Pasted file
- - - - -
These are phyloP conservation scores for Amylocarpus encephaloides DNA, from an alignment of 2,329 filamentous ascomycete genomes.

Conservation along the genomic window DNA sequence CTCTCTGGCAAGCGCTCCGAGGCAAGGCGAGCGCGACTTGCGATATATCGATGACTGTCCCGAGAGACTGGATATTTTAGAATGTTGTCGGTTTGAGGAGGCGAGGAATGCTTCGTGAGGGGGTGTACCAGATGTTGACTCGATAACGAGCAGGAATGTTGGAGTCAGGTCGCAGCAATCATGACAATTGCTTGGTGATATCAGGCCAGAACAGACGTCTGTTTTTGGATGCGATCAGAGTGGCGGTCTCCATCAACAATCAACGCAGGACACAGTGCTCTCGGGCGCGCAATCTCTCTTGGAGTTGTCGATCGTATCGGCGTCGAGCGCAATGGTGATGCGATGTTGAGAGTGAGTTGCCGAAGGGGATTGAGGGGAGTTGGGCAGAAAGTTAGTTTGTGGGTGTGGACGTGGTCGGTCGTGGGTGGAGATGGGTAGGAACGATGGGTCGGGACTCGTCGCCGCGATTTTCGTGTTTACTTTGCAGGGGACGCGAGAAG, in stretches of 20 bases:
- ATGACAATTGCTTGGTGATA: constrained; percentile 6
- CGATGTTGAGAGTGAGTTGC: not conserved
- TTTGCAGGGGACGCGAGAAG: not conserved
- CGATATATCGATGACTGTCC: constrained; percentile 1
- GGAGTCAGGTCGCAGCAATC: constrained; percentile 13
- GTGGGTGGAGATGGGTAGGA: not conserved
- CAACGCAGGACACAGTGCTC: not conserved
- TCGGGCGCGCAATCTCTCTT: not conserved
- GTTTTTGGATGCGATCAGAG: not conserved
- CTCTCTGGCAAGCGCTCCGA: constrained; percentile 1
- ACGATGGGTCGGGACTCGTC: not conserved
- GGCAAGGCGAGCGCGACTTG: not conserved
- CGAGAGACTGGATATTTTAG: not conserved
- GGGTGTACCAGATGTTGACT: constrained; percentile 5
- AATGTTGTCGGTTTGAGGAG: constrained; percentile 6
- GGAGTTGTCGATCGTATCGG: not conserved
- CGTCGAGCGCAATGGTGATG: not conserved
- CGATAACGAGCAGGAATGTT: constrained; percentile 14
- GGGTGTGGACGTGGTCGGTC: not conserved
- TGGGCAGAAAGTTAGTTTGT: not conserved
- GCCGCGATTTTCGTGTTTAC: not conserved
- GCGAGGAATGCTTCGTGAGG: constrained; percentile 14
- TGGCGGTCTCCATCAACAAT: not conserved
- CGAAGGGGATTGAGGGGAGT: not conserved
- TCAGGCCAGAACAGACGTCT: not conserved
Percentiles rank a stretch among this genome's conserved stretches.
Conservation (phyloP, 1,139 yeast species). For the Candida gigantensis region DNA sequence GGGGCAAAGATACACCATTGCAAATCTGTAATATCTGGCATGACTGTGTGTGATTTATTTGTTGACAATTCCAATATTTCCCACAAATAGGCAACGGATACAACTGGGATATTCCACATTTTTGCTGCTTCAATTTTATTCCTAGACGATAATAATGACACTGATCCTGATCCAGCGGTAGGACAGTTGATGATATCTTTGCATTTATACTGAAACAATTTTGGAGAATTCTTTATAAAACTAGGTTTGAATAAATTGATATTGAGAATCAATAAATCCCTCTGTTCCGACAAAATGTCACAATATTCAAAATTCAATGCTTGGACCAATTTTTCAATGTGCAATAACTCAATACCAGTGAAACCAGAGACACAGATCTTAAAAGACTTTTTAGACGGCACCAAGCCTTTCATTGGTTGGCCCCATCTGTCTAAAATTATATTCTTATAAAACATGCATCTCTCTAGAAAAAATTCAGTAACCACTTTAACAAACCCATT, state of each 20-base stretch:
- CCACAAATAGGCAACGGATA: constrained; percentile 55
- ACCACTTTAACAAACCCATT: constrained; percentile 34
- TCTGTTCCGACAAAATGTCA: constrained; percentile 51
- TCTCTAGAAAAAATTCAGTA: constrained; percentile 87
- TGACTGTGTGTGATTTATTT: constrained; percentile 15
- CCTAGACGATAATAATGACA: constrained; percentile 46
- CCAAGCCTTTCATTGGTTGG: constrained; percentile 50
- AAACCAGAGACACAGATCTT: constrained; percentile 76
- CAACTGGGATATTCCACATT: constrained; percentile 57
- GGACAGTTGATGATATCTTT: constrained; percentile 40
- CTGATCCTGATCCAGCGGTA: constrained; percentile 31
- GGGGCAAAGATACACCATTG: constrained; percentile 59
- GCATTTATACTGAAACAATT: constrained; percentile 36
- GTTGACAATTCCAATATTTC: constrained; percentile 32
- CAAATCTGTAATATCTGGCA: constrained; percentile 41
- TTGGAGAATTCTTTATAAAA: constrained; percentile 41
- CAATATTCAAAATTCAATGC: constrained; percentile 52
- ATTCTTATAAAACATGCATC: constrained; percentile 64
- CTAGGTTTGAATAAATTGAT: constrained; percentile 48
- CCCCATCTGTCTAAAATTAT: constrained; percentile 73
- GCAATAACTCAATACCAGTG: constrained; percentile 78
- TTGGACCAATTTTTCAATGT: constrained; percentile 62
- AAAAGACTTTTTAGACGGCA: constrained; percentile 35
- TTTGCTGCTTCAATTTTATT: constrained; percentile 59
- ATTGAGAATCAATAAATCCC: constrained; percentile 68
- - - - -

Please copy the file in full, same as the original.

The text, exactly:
These are phyloP conservation scores for Amylocarpus encephaloides DNA, from an alignment of 2,329 filamentous ascomycete genomes.

Conservation along the genomic window DNA sequence CTCTCTGGCAAGCGCTCCGAGGCAAGGCGAGCGCGACTTGCGATATATCGATGACTGTCCCGAGAGACTGGATATTTTAGAATGTTGTCGGTTTGAGGAGGCGAGGAATGCTTCGTGAGGGGGTGTACCAGATGTTGACTCGATAACGAGCAGGAATGTTGGAGTCAGGTCGCAGCAATCATGACAATTGCTTGGTGATATCAGGCCAGAACAGACGTCTGTTTTTGGATGCGATCAGAGTGGCGGTCTCCATCAACAATCAACGCAGGACACAGTGCTCTCGGGCGCGCAATCTCTCTTGGAGTTGTCGATCGTATCGGCGTCGAGCGCAATGGTGATGCGATGTTGAGAGTGAGTTGCCGAAGGGGATTGAGGGGAGTTGGGCAGAAAGTTAGTTTGTGGGTGTGGACGTGGTCGGTCGTGGGTGGAGATGGGTAGGAACGATGGGTCGGGACTCGTCGCCGCGATTTTCGTGTTTACTTTGCAGGGGACGCGAGAAG, in stretches of 20 bases:
- ATGACAATTGCTTGGTGATA: constrained; percentile 6
- CGATGTTGAGAGTGAGTTGC: not conserved
- TTTGCAGGGGACGCGAGAAG: not conserved
- CGATATATCGATGACTGTCC: constrained; percentile 1
- GGAGTCAGGTCGCAGCAATC: constrained; percentile 13
- GTGGGTGGAGATGGGTAGGA: not conserved
- CAACGCAGGACACAGTGCTC: not conserved
- TCGGGCGCGCAATCTCTCTT: not conserved
- GTTTTTGGATGCGATCAGAG: not conserved
- CTCTCTGGCAAGCGCTCCGA: constrained; percentile 1
- ACGATGGGTCGGGACTCGTC: not conserved
- GGCAAGGCGAGCGCGACTTG: not conserved
- CGAGAGACTGGATATTTTAG: not conserved
- GGGTGTACCAGATGTTGACT: constrained; percentile 5
- AATGTTGTCGGTTTGAGGAG: constrained; percentile 6
- GGAGTTGTCGATCGTATCGG: not conserved
- CGTCGAGCGCAATGGTGATG: not conserved
- CGATAACGAGCAGGAATGTT: constrained; percentile 14
- GGGTGTGGACGTGGTCGGTC: not conserved
- TGGGCAGAAAGTTAGTTTGT: not conserved
- GCCGCGATTTTCGTGTTTAC: not conserved
- GCGAGGAATGCTTCGTGAGG: constrained; percentile 14
- TGGCGGTCTCCATCAACAAT: not conserved
- CGAAGGGGATTGAGGGGAGT: not conserved
- TCAGGCCAGAACAGACGTCT: not conserved
Percentiles rank a stretch among this genome's conserved stretches.
Conservation (phyloP, 1,139 yeast species). For the Candida gigantensis region DNA sequence GGGGCAAAGATACACCATTGCAAATCTGTAATATCTGGCATGACTGTGTGTGATTTATTTGTTGACAATTCCAATATTTCCCACAAATAGGCAACGGATACAACTGGGATATTCCACATTTTTGCTGCTTCAATTTTATTCCTAGACGATAATAATGACACTGATCCTGATCCAGCGGTAGGACAGTTGATGATATCTTTGCATTTATACTGAAACAATTTTGGAGAATTCTTTATAAAACTAGGTTTGAATAAATTGATATTGAGAATCAATAAATCCCTCTGTTCCGACAAAATGTCACAATATTCAAAATTCAATGCTTGGACCAATTTTTCAATGTGCAATAACTCAATACCAGTGAAACCAGAGACACAGATCTTAAAAGACTTTTTAGACGGCACCAAGCCTTTCATTGGTTGGCCCCATCTGTCTAAAATTATATTCTTATAAAACATGCATCTCTCTAGAAAAAATTCAGTAACCACTTTAACAAACCCATT, state of each 20-base stretch:
- CCACAAATAGGCAACGGATA: constrained; percentile 55
- ACCACTTTAACAAACCCATT: constrained; percentile 34
- TCTGTTCCGACAAAATGTCA: constrained; percentile 51
- TCTCTAGAAAAAATTCAGTA: constrained; percentile 87
- TGACTGTGTGTGATTTATTT: constrained; percentile 15
- CCTAGACGATAATAATGACA: constrained; percentile 46
- CCAAGCCTTTCATTGGTTGG: constrained; percentile 50
- AAACCAGAGACACAGATCTT: constrained; percentile 76
- CAACTGGGATATTCCACATT: constrained; percentile 57
- GGACAGTTGATGATATCTTT: constrained; percentile 40
- CTGATCCTGATCCAGCGGTA: constrained; percentile 31
- GGGGCAAAGATACACCATTG: constrained; percentile 59
- GCATTTATACTGAAACAATT: constrained; percentile 36
- GTTGACAATTCCAATATTTC: constrained; percentile 32
- CAAATCTGTAATATCTGGCA: constrained; percentile 41
- TTGGAGAATTCTTTATAAAA: constrained; percentile 41
- CAATATTCAAAATTCAATGC: constrained; percentile 52
- ATTCTTATAAAACATGCATC: constrained; percentile 64
- CTAGGTTTGAATAAATTGAT: constrained; percentile 48
- CCCCATCTGTCTAAAATTAT: constrained; percentile 73
- GCAATAACTCAATACCAGTG: constrained; percentile 78
- TTGGACCAATTTTTCAATGT: constrained; percentile 62
- AAAAGACTTTTTAGACGGCA: constrained; percentile 35
- TTTGCTGCTTCAATTTTATT: constrained; percentile 59
- ATTGAGAATCAATAAATCCC: constrained; percentile 68